As I've been working through the book of Job, I've been struck many times by the parallels of Job's suffering with the life of Jesus. I've often wondered if Jesus' own reading of the book of Job as he grew up was instrumental in shaping his own understanding of his messianic mission; if perhaps passages like these in Job and the suffering servant passages in Isaiah led Jesus to the conclusion that he could suffer righteously. As I was reading this last chapter of Job today, I was struck once again by the parallels between Jesus and Job, especially as Paul sums up the story of Jesus in Philippians 2:5-11. The pattern of movement from greatness to obedience in humiliation and suffering to restoration and exaltation as a result of that obedience which we find in the book of Job is the same movement found in the Christ hymn of Philippians 2.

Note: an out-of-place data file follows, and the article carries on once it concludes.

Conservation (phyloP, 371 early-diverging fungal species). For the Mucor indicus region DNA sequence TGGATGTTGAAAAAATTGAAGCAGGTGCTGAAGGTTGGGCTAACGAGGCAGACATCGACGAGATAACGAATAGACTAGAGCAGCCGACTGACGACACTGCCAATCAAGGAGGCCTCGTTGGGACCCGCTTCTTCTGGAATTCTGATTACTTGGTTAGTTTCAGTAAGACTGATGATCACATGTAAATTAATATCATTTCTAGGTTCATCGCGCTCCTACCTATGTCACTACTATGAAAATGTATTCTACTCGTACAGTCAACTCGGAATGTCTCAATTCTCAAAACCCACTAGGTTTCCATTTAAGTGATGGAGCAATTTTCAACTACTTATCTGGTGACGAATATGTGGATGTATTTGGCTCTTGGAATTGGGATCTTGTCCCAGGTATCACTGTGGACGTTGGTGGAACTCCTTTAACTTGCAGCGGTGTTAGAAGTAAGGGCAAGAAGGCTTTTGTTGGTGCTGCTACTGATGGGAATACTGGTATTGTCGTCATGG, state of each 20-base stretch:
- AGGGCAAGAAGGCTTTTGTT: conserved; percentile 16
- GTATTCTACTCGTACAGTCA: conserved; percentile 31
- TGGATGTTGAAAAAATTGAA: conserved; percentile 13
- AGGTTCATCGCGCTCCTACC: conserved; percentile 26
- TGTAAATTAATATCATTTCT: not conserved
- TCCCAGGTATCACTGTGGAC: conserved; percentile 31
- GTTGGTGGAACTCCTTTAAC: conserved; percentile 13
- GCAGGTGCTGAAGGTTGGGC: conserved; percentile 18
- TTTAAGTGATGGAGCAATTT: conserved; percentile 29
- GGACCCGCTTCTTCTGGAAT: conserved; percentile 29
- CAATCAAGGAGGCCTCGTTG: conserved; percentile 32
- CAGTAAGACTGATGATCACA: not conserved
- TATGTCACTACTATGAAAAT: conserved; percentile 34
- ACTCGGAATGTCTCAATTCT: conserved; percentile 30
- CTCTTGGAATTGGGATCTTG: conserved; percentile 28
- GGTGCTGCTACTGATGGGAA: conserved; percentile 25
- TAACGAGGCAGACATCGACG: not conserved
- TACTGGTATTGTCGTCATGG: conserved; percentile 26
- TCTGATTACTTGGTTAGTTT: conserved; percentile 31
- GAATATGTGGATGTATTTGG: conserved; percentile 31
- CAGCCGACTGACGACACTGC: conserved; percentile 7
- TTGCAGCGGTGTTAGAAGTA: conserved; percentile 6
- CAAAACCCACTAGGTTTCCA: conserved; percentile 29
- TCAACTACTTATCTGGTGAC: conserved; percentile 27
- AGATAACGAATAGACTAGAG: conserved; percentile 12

The pattern in both of these stories shows that God will ultimately vindicate those who place their trust in him; Job's fortunes are restored and Jesus is "exalted to the highest place and given the name that is above every name". But this pattern also clearly shows that the kind of trust that God requires is not easy trust that is only present when things are going well. Real faith, real trust is the kind that endures the suffering of Job, the kind that carries a cross.